Container definition interoperability? Why?
The problem we are trying to solve is the problem of packages interoperability between frameworks. Have a look at this packagist search for the « Glide » library.
See? There is the code for Glide, and then, there are a million of small libraries that provide Glide services for each framework out there (laravel-glide, glide-symfony, yii2-glide, cakephp-glide, lumen-glide…) It doesn’t make any sense! Package writers are loosing precious time writing spaghetti code for each framework out there. This needs to be fixed.
But each framework out there has its own format (or uses PHP directly), so it will be hard to have everybody agree on a single file format for services, right?
That’s why we are proposing a common set of interfaces that describe a container entry.
The final goal is the ability for any PHP package (on Composer) to provide the container of your application with a set a container definitions. The container of your application can then take these definitions and turn them into actual container entries.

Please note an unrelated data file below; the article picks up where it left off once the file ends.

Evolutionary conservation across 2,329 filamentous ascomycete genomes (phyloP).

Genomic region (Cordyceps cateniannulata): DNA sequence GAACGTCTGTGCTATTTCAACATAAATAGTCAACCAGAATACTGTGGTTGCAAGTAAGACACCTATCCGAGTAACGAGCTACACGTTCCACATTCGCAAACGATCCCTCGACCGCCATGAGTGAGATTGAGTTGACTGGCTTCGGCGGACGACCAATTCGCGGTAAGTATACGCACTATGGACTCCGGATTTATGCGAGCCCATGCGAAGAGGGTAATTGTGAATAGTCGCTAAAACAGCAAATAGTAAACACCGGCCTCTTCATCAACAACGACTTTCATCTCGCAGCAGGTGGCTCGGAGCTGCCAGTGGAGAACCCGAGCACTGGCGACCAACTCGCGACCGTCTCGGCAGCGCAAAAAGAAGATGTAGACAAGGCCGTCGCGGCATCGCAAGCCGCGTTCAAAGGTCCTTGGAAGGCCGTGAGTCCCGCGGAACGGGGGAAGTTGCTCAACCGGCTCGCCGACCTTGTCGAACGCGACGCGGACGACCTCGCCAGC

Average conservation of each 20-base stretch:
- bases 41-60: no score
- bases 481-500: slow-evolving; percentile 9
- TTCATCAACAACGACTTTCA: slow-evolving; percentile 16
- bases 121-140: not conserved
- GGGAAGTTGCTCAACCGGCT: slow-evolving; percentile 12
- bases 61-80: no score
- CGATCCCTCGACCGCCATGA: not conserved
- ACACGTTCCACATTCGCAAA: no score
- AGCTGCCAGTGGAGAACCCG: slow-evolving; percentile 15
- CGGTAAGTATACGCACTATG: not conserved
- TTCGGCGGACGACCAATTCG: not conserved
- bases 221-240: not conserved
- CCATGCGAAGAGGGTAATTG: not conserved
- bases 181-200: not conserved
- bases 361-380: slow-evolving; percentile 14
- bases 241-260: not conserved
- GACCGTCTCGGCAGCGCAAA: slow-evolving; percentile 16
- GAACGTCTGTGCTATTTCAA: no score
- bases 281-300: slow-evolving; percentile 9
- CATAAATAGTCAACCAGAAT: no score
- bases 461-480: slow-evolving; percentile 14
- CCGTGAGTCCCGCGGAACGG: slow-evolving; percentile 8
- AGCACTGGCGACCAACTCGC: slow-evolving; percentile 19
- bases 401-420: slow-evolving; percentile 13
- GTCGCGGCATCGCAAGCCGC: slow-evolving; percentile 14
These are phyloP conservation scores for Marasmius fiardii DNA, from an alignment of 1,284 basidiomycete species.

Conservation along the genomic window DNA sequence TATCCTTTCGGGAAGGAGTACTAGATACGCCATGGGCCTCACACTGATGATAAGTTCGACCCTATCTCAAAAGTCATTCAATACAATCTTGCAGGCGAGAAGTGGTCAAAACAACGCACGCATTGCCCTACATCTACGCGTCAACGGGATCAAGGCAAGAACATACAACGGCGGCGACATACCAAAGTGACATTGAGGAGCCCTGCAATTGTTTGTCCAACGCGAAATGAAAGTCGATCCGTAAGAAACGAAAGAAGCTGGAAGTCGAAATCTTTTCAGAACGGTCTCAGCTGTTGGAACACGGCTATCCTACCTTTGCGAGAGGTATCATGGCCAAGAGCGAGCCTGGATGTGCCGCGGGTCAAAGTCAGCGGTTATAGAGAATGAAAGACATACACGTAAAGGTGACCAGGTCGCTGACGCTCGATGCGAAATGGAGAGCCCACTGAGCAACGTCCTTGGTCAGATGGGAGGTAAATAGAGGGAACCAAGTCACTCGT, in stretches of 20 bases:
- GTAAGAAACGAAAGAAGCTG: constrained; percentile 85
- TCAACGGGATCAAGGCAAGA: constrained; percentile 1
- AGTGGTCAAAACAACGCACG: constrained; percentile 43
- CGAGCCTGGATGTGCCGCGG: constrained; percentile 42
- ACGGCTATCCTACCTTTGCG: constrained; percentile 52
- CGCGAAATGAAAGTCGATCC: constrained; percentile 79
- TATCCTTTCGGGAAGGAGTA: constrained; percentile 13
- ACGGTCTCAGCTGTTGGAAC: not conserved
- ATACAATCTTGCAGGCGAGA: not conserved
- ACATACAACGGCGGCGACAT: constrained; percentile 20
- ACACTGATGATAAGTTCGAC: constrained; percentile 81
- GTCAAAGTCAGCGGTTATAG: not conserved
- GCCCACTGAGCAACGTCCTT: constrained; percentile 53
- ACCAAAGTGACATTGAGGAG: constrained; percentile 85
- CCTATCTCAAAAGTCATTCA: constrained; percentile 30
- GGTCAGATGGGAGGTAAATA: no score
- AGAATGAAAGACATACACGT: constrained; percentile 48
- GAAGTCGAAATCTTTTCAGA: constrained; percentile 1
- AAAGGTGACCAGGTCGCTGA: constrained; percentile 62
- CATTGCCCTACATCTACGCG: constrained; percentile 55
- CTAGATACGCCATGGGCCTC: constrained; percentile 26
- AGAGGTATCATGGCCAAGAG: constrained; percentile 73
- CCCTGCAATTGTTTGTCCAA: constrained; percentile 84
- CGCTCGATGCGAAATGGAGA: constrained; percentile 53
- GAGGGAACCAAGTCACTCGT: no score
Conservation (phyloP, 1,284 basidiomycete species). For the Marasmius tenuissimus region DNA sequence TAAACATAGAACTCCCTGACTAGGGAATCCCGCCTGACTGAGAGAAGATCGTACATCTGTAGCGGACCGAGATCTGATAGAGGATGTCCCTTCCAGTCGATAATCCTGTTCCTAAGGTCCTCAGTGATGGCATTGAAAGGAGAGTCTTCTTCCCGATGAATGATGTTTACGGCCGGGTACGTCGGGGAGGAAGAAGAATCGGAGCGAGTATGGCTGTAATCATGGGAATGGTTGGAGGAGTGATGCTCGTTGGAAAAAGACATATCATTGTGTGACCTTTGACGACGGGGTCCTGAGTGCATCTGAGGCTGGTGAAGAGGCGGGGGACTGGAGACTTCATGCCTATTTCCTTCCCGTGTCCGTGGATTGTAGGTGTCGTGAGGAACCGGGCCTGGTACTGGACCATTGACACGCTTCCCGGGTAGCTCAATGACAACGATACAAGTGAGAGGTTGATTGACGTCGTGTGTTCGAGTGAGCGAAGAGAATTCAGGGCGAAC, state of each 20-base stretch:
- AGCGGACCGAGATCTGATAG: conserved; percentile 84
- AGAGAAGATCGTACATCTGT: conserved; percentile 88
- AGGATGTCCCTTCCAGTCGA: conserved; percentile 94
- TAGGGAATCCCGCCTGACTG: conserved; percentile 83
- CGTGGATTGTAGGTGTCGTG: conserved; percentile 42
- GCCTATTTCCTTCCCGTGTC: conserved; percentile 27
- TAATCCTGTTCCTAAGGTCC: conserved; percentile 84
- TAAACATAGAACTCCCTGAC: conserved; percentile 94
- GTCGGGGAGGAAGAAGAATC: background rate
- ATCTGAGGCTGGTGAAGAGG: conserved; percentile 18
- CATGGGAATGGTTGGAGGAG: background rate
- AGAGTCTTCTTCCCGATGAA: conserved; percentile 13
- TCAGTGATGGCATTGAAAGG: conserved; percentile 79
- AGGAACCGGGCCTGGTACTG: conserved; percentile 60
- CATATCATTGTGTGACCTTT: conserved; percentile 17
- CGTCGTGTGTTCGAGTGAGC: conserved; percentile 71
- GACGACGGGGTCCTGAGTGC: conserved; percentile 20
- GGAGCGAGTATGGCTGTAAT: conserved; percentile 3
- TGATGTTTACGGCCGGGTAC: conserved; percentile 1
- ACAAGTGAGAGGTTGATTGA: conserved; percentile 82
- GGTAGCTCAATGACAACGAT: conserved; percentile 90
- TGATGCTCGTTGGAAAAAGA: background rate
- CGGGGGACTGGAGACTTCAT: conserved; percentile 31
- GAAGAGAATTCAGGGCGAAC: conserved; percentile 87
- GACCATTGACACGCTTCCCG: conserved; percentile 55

You can have a look at the proposed interfaces on the definition-interop project (work in progress)
Objects implementing the definition-interop interfaces are meant to be consumed by a container (or even better, by a compiler that generates an optimized container).
Actually, in definition-interop, containers are consuming definition providers which are objects providing a set of definitions.
Wanna have a look at a definition provider written in pure PHP? Have a look at this provide for the Glide library. It is written using the Assembly library that provides definitions implementing definition-interop.